This book defines the current identity of community studies, provides a critical but reliable introduction to its key concepts, and is an engaging guide to the key social research methods used by community researchers and practitioners.
Concise but clear, it caters for the needs of those interested in community studies by offering cross-referenced, accessible overviews of the key theoretical issues that have the most influence on community studies today.
It incorporates all of the important frames of reference including those which are:
Theoretical; Research focused; Practice and policy oriented; Political; Concerned about the place of community in everyday life
The extensive bibliographies and up-to-date guides to further reading reinforce the aim of the book to provide an invaluable learning resource.
Interdisciplinary in approach and inventive in its range of applications this book will be of value to students studying sociology, social policy, politics and community development.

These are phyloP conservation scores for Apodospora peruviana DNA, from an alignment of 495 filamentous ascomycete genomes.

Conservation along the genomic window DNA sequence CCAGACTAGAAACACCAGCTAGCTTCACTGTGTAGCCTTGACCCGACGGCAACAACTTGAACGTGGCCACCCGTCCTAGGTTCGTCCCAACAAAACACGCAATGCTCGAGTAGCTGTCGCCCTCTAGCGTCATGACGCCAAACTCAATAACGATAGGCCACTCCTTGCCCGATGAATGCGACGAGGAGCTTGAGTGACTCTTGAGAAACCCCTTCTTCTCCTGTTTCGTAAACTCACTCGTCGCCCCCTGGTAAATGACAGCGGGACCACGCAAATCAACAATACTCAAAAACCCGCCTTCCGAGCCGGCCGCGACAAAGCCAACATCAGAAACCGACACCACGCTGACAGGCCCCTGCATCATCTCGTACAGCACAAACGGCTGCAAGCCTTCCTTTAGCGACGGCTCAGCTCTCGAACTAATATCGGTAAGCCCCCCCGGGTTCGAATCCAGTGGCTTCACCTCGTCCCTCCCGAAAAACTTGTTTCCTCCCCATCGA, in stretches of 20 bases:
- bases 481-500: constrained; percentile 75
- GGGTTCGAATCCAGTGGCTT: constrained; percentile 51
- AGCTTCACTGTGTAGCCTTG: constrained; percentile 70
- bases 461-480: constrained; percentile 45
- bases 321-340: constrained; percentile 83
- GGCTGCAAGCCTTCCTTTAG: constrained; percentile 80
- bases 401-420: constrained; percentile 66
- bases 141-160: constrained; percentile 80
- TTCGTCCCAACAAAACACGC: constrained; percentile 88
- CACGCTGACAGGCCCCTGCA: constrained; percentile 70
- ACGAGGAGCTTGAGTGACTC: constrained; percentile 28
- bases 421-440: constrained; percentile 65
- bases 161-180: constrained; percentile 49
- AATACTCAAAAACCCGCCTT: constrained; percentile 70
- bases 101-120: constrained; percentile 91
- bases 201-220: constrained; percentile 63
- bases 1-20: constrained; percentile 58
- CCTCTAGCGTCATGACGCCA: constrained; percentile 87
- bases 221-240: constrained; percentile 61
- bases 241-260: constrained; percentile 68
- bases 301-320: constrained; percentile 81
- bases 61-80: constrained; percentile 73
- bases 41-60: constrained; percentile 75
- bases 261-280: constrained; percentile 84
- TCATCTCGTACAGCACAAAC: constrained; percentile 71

Like many other concepts in community studies, ‘community action’ is a broad term that has various meanings depending on who is using it. Insofar as there is a commonly accepted formulation, it is used to describe the organization of direct, often localized, collective action, which sets out to achieve change through organization, mobilization and negotiation, in ways that can be both unconventional and unconstitutional. To this extent, community action can also be identified with four kinds of power relations with extant institutions and/or other forms of authority: conflict, co-operation, confrontation and change. What all of this suggests, not surprisingly, is that community action is a political process that presumes an active view of the participative citizen.
Section Outline: This chapter begins by distinguishing organic ...